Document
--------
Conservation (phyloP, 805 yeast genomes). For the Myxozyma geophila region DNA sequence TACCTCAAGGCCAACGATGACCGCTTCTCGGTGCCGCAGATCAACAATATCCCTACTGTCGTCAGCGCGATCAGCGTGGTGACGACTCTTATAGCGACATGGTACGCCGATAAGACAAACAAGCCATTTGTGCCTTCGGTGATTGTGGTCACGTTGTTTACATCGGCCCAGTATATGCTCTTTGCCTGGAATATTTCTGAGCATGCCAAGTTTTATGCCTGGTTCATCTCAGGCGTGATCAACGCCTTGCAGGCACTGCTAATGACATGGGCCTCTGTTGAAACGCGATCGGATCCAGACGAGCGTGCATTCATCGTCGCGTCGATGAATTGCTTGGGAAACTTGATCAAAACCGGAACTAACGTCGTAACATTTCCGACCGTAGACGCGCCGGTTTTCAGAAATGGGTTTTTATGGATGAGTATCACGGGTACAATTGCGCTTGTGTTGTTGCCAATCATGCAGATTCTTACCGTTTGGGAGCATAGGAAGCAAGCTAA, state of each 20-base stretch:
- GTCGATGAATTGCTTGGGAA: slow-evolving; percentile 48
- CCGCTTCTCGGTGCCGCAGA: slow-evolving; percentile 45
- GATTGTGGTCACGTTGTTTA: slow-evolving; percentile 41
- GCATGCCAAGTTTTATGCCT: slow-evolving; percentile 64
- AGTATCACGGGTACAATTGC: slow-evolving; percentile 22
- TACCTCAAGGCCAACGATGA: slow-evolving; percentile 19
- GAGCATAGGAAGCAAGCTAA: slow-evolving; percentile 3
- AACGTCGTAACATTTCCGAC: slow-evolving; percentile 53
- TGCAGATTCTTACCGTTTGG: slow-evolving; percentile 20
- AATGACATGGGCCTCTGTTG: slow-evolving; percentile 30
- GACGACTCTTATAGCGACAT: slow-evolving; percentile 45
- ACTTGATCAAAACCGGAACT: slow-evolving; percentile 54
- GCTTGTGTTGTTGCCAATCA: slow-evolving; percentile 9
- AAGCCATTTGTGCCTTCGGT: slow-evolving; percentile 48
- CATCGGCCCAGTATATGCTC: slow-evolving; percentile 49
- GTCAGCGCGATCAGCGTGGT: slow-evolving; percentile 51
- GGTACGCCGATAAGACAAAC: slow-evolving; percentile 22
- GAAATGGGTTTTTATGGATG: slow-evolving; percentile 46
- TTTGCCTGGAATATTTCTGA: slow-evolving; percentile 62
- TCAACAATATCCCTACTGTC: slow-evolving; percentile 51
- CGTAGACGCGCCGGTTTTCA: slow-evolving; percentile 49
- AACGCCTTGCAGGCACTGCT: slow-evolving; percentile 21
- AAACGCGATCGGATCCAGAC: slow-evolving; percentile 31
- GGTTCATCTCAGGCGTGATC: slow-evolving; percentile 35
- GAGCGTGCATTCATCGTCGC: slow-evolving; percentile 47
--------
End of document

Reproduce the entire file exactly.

Conservation (phyloP, 805 yeast genomes). For the Myxozyma geophila region DNA sequence TACCTCAAGGCCAACGATGACCGCTTCTCGGTGCCGCAGATCAACAATATCCCTACTGTCGTCAGCGCGATCAGCGTGGTGACGACTCTTATAGCGACATGGTACGCCGATAAGACAAACAAGCCATTTGTGCCTTCGGTGATTGTGGTCACGTTGTTTACATCGGCCCAGTATATGCTCTTTGCCTGGAATATTTCTGAGCATGCCAAGTTTTATGCCTGGTTCATCTCAGGCGTGATCAACGCCTTGCAGGCACTGCTAATGACATGGGCCTCTGTTGAAACGCGATCGGATCCAGACGAGCGTGCATTCATCGTCGCGTCGATGAATTGCTTGGGAAACTTGATCAAAACCGGAACTAACGTCGTAACATTTCCGACCGTAGACGCGCCGGTTTTCAGAAATGGGTTTTTATGGATGAGTATCACGGGTACAATTGCGCTTGTGTTGTTGCCAATCATGCAGATTCTTACCGTTTGGGAGCATAGGAAGCAAGCTAA, state of each 20-base stretch:
- GTCGATGAATTGCTTGGGAA: slow-evolving; percentile 48
- CCGCTTCTCGGTGCCGCAGA: slow-evolving; percentile 45
- GATTGTGGTCACGTTGTTTA: slow-evolving; percentile 41
- GCATGCCAAGTTTTATGCCT: slow-evolving; percentile 64
- AGTATCACGGGTACAATTGC: slow-evolving; percentile 22
- TACCTCAAGGCCAACGATGA: slow-evolving; percentile 19
- GAGCATAGGAAGCAAGCTAA: slow-evolving; percentile 3
- AACGTCGTAACATTTCCGAC: slow-evolving; percentile 53
- TGCAGATTCTTACCGTTTGG: slow-evolving; percentile 20
- AATGACATGGGCCTCTGTTG: slow-evolving; percentile 30
- GACGACTCTTATAGCGACAT: slow-evolving; percentile 45
- ACTTGATCAAAACCGGAACT: slow-evolving; percentile 54
- GCTTGTGTTGTTGCCAATCA: slow-evolving; percentile 9
- AAGCCATTTGTGCCTTCGGT: slow-evolving; percentile 48
- CATCGGCCCAGTATATGCTC: slow-evolving; percentile 49
- GTCAGCGCGATCAGCGTGGT: slow-evolving; percentile 51
- GGTACGCCGATAAGACAAAC: slow-evolving; percentile 22
- GAAATGGGTTTTTATGGATG: slow-evolving; percentile 46
- TTTGCCTGGAATATTTCTGA: slow-evolving; percentile 62
- TCAACAATATCCCTACTGTC: slow-evolving; percentile 51
- CGTAGACGCGCCGGTTTTCA: slow-evolving; percentile 49
- AACGCCTTGCAGGCACTGCT: slow-evolving; percentile 21
- AAACGCGATCGGATCCAGAC: slow-evolving; percentile 31
- GGTTCATCTCAGGCGTGATC: slow-evolving; percentile 35
- GAGCGTGCATTCATCGTCGC: slow-evolving; percentile 47